page contents

What to winterize?

What to winterize affects just about every aspect of how you live in a cold and snowy climate. The list can get quite long and covers pretty much everything you do in winter. Preparing for the winter takes place in the fall or autumn every year well before the winter snow and cold temperatures arrive. At least, it should!

For example, your wardrobe needs to change to suit the weather and to keep you warm and comfortable. Sorry, but you have to give up wearing those cargo shorts and flip-flops until next summer! You'll also batten down the hatches on your house to some degree like keeping the windows closed, turning the heat on and minimizing any air leaks or drafts.

That's standard stuff for everyone. Still, the number of tasks and activities you need to do can vary depending on where you live and what your circumstances are.

The colder the weather or the more snow is likely to fall, the more effort is required. If it rains more where you are, then that could be a bonus since you don't have to shovel snow! However, you then have to guard against possible flooding in and around your house. Let's start with the basics.

What you wear

What to winterize starts with what winter clothing you wear in winter. That's truly a no brainer! This applies to everyone who lives in a cold and snowy climate. You'll definitely need more clothing and multiples of the same or similar clothing for your winter wardrobe. Winter clothes are made of heavier fabrics and so are therefore warmer too. They need to be more durable as well as waterproof and windproof, especially the outer layers like coats or jackets.

How do you live?

Depending on your type of living, what to winterize can range from very little to a lot!

House owner:

If you are a house owner, living in a house certainly requires more winter preparation and maintenance. Some years you may have to do more work on your home than other years regarding repairs, replacements or improvements. No doubt, these pre-winter tasks will take up the majority of what needs to be done to winterize properly.

Condominium owner:

If you are a condominium owner, you have way less to do with only being concerned about personal decisions that affect the inside of your home like hanging heavy drapes or adding a draft stopper at your deck door for example. Your monthly condo fees goes to look after property maintenance like snow clearing for outdoor car parks, ramps and sidewalks.


If you are renting a place, you have the least amount of work to do since you have none of the winter home maintenance headaches a homeowner has to worry about.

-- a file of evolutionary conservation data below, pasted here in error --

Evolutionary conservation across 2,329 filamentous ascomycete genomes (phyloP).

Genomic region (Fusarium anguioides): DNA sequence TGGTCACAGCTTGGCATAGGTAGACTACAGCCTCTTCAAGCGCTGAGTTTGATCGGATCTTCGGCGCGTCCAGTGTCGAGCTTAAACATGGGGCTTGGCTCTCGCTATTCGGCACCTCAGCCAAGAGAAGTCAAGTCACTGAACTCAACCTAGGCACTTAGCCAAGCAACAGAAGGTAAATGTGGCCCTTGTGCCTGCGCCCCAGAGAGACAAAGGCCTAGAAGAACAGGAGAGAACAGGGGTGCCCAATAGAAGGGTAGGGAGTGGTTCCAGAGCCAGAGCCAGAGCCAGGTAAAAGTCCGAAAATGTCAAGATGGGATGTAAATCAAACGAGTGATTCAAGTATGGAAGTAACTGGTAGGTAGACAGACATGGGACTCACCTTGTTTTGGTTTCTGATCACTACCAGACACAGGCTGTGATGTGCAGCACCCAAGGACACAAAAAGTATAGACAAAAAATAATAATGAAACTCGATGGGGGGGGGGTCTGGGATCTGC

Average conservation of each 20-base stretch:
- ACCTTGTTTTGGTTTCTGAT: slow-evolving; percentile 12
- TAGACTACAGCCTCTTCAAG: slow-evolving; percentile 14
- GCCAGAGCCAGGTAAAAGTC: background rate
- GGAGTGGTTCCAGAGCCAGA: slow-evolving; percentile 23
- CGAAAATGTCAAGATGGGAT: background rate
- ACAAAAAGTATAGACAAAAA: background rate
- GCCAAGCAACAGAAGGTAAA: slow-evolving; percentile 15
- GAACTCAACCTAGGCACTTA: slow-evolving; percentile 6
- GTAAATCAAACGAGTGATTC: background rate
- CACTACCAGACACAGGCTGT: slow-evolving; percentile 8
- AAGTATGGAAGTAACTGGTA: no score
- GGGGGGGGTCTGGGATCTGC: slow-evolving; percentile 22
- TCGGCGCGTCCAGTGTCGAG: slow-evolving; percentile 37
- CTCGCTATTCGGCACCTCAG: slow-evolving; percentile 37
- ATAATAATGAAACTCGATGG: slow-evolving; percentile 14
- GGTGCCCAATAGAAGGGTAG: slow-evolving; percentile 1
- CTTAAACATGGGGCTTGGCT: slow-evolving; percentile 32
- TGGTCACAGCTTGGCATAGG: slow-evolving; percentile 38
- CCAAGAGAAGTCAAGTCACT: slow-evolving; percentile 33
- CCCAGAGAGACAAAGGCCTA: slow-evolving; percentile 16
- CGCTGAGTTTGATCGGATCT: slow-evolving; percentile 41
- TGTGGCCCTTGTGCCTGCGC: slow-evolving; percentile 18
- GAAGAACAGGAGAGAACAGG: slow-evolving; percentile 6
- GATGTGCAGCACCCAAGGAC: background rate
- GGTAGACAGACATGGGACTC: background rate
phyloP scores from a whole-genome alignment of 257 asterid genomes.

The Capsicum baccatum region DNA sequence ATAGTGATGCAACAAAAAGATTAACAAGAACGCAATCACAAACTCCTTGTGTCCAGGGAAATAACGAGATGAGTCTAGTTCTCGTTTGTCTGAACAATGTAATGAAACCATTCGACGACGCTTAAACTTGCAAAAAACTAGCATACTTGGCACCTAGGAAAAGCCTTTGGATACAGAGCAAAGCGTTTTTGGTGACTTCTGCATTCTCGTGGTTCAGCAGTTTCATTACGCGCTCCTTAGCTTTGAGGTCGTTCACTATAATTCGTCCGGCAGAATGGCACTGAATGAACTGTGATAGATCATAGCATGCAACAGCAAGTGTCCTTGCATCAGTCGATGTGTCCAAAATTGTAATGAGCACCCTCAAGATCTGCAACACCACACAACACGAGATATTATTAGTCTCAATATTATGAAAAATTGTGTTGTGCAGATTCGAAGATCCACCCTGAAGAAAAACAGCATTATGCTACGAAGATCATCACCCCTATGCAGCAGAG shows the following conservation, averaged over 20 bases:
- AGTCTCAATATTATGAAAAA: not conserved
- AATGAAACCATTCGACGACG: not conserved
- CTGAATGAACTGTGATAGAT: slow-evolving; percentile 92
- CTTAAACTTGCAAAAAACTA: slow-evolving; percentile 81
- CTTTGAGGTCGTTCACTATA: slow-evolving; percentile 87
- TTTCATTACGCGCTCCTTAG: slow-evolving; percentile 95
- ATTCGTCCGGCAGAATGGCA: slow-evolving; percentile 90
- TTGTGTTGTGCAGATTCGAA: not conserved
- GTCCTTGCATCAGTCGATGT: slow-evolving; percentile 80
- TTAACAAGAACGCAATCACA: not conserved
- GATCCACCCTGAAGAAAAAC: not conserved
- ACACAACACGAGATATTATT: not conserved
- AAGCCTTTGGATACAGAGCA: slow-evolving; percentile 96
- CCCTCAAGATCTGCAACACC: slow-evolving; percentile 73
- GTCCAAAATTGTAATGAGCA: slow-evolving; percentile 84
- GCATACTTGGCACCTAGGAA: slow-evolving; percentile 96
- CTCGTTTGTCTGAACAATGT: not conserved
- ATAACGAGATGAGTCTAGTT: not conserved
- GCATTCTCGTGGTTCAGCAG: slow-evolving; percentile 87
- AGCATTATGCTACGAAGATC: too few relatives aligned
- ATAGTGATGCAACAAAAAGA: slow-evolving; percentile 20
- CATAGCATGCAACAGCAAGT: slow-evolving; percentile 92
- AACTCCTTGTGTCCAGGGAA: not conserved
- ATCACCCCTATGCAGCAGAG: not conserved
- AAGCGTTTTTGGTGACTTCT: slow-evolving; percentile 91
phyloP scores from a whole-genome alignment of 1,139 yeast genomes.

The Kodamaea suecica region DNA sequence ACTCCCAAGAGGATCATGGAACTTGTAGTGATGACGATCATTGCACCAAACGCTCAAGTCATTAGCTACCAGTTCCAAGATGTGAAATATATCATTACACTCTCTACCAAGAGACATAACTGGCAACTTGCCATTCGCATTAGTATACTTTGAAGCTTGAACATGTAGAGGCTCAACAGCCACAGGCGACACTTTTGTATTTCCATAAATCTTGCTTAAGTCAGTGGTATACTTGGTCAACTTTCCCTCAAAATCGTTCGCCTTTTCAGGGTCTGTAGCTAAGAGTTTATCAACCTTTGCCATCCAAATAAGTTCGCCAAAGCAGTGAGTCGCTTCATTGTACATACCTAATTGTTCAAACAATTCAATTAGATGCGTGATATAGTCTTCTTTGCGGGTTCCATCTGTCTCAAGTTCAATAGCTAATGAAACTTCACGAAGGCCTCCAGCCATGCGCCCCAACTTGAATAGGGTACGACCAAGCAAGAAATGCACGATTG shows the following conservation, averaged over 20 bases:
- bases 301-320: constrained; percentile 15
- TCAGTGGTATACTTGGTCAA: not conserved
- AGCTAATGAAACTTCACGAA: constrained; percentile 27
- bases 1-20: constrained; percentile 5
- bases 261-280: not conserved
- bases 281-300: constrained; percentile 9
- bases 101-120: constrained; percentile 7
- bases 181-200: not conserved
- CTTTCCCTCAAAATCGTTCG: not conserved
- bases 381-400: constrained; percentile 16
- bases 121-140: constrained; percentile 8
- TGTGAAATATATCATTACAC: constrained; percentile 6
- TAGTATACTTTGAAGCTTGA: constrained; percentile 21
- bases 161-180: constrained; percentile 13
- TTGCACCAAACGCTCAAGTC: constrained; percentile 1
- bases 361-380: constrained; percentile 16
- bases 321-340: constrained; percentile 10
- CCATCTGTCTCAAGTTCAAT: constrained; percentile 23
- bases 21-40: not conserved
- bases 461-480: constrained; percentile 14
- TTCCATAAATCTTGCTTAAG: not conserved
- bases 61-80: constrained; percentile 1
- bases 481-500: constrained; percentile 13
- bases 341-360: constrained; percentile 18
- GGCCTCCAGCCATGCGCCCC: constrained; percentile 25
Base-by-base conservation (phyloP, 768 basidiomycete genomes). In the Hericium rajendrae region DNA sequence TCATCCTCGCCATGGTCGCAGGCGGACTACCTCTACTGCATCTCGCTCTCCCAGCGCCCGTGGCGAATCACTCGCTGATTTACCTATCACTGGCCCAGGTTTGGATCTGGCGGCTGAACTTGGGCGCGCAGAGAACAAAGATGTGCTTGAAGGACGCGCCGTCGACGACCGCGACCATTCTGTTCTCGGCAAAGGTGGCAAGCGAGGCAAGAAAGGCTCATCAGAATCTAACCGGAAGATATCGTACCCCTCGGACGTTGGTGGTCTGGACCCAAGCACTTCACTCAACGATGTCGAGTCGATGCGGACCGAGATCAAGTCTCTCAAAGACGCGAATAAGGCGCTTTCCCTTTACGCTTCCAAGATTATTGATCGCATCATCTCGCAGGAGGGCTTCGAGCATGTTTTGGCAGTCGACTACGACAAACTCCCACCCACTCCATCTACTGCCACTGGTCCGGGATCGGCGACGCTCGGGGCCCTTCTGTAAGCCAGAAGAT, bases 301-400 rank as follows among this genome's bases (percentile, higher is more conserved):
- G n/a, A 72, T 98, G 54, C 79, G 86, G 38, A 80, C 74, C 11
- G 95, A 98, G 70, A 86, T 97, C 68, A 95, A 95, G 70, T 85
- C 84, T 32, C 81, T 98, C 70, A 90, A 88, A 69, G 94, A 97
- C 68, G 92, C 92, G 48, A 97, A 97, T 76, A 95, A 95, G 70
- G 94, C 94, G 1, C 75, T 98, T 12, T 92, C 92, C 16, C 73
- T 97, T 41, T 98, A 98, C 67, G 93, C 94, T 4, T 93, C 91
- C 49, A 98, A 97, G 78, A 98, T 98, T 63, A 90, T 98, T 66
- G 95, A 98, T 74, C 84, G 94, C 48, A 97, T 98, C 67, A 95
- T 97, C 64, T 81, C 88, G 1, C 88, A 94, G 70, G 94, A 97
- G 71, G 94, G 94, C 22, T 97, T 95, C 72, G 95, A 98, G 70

Depending on your lease agreement with your landlord, all you'll need to worry about is your winter wardrobe for the most part. For anything else, either repairs inside your apartment or snow removal outside, it's the responsibility of the landlord or the property management company.

What do you need to prepare for winter?

Preparing for winter covers a lot of ground so to speak. Besides your winter clothing, there are the interior spaces of your home, all the physical exterior of your house, and all the areas outside your home on your property. Then there are snow-related tools and equipment you need that keeps your house, family and life running safely and smoothly.

Depending on your current circumstances, here's a basic winter checklist for you to think about.

For everyone:

Your personal winter clothing:

For homeowners:

Your outdoor spaces:

  • Lawn
  • Gardens, green areas, container gardens
  • Vegetable garden
  • Compost bins
  • Outdoor furniture
  • Driveway, walkways and access areas
  • Deck area and Barbeque area
  • Garage area
  • Pet area
  • Storage area
  • Pool area
  • Water fountain and pond.

Your outside winter equipment:

  • Snow removal tools and shovels
  • Roof rakes
  • Other related winter tools and equipment.

Your winter sports equipment:

  • Seasonal sports equipment like downhill and cross country skis, snowshoes, snowboard, skates
  • Bike.

For vehicle owners:

  • Cars/Sports Utility vehicles
  • Winter sports recreational vehicles like a snowmobile or all terrain vehicle.

Phew! When you start listing everything you need to do or be aware of, the list can get very long; it's surprising what is involved. You can probably add a few more items to the list that applies to your location and situation too.

What's next?

Now that you have the basics covered, developing a more detailed picture of what's involved is next, depending on the task you plan on doing that is.

Doing some research, asking questions and being aware of what might be needed regarding what to winterize, developing your winter smarts is key to a more enjoyable winter. When to winterize is also important, particularly if it's a major task like replacing a roof.

Return to Winter Smarts from What to Winterize

Return to Winter Living Advisor from What to Winterize